So word vomits will be my attempt to do 1,000 sets of 1,000 words, but the commitment is to do at least a line, twice a day. How long will it take? I do not know yet. But I believe this will get me done faster than setting that arbitrary deadline. I hope to apply this “just start, start small, baby steps” mindset to my personal and professional lives, too. We’ll see how it goes.


0037 – changing circumstances

Wow, I haven’t done a word vomit in a really long time. It’s been almost two or three weeks. That’s a little bit embarrassing. I quite certainly fell off the bandwagon there. What has remained unchanged, though, is how I feel about it. I feel that it’s necessary, something that I need to do. And so I am doing it. I may not be entirely on track. But I am doing it. And I must keep doing it.

It’s interesting to pay attention to how easy it is to make excuses. Some of them are valid, but then and again- if you want something badly enough, you’ll fight to keep it alive. A huge part of it is about being smart- about paying attention to your environment, about changing your environment to suit your goals and intentions- because whether we realize it or not, we certainly do respond to the setting that we are in.

I also realize that I have to make time to do this, rather than wait for it, or hope for it. I’m squeezing it out now while she takes a shower before we head off. Why not, you know? It might not be the perfect time but there’s never a perfect time. You just gotta do what needs to be done.

I wasn’t expecting to be in the position that I’m in right now. I was hoping to get a job with SIA as cabin crew, as an air steward. I reasoned that it was the perfect job- I would be able to travel, the salary’s pretty high considering the qualifications required, and I would have downtime between trips to do all the writing I’ve been intending to do.

Again, I create this condition where I count on an ideal situation to manifest itself before I can write. That’s not how it works. You have to write no matter what. That’s the deal.

I got employed. I got headhunted by a tech startup, and today was my first day of work. I enjoyed it very much. I haven’t completely dived into the deep end yet, but I love what I see. I think the startup working environment is near-ideal for me. I almost didn’t want to go home at the end of the day, because I was working on something that I found interesting. I actually found myself wanting to stay, to finish what I was doing. If I didn’t have other things to worry about, I’d probably have ended up staying there until midnight, and find myself stranded with no way home except an expensive cab ride home.

But that kind of excites me. I think that’s a good thing, it’s wonderful to be in a situation where you love your work so much that you can lose yourself in it. Of course, one should always take pains to ensure that she doesn’t sacrifice her life for her work. Well, unless the work is more important than her life. There may be situations like that. But I don’t think that’s the position I’m in. I think that it’s much easier to hold yourself in check while in the midst of something you love- as opposed to trying to get interested and excited about things you don’t really care too much about.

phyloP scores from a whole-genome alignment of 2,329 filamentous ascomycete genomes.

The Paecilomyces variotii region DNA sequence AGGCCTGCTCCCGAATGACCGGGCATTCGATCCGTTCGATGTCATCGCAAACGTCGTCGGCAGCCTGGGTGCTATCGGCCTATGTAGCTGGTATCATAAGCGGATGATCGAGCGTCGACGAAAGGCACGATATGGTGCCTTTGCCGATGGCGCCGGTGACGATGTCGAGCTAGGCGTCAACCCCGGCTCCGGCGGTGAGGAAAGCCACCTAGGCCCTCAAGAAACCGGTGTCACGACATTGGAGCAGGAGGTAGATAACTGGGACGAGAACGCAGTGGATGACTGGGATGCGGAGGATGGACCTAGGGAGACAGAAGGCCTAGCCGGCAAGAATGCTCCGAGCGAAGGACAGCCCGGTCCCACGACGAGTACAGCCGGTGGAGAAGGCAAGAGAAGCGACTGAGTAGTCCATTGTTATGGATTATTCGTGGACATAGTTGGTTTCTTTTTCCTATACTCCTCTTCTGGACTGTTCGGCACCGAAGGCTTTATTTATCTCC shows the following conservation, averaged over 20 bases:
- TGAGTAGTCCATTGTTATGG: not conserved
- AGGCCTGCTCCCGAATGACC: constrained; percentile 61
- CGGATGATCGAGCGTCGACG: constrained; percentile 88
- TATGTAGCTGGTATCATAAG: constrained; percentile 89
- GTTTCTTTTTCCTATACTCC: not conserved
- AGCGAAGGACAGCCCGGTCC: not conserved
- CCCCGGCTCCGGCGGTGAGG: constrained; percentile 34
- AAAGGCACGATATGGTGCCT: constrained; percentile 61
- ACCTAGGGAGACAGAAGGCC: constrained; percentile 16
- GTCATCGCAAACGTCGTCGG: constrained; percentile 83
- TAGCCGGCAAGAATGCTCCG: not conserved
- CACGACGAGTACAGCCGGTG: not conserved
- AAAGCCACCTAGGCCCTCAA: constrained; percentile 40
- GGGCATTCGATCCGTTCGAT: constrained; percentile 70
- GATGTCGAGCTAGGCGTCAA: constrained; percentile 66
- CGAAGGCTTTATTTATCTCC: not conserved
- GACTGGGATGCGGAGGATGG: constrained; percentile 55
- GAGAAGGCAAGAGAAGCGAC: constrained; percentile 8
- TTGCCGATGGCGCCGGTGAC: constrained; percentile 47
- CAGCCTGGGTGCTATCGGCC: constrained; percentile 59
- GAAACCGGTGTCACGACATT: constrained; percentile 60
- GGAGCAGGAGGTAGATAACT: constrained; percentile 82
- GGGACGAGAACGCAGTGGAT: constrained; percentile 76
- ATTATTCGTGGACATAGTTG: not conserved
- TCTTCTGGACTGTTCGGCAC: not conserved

She described to me today her frustration and general mental exhaustion from dealing with her current working arrangement. It reminds me of my experience as a storeman and general-purpose pinball during national service. Now that I have had some time to reflect on my experiences, I realize that Basic Training (which I uniquely only got to do towards the end of my military service) was the most meaningful and enjoyable part of my entire NS experience. Yes, I had less free time, but there was something about it- being a part of a unit, having a schedule to follow (and making it), getting things done together, knowing in advance what needs to be done- it was physically tiring but it was a beautiful experience.

In contrast, being a storeman-in-limbo was mentally exhausting. I’m not saying that being a storeman itself is exhausting- what was exhausting about my unique circumstances is that it was never clear how long I was going to be staying in any particular position for any period of time. While I was with the Commandos, I couldn’t fully invest in my experience because I knew I would have to leave sooner or later- I just didn’t know when. Same thing happened over and over again as I got posted around. I couldn’t set roots in any particular unit (though I still have a soft spot for my very first HQ CDO family).

I feel for military brats and other kids that have to travel regularly/endlessly, never being able to take root anywhere. (Though I suppose if you’re travelling around with the same people, you’ll at least be able to take comfort in your relationships with them- in my case I was being bounced around a large organization and my teammates and superiors would change every time. I learnt to detach myself from my experiences.

I enjoyed all the little interactions I had with all the men (and women) I encountered with over the years- I’ve been reading Jane Jacobs and she describes how, when a street kid gets disciplined or scolded by a public figure (like the owner of a shop), not only does he learn to avoid trouble, he learns that there are people out there who care about what happens to him. And this is a sort of social, public education that you can’t pay people to give- because it’s the concern or interest of people who AREN’T being paid to take care of you- that creates the intended educational effect.

Similarly, my NS experiences taught me that most of us are quite alright, we all have the same hopes and dreams and fears…

I didn’t finish this, I had to go away halfway. But This will make it cross 1,000, and I got to keep going. Keep going.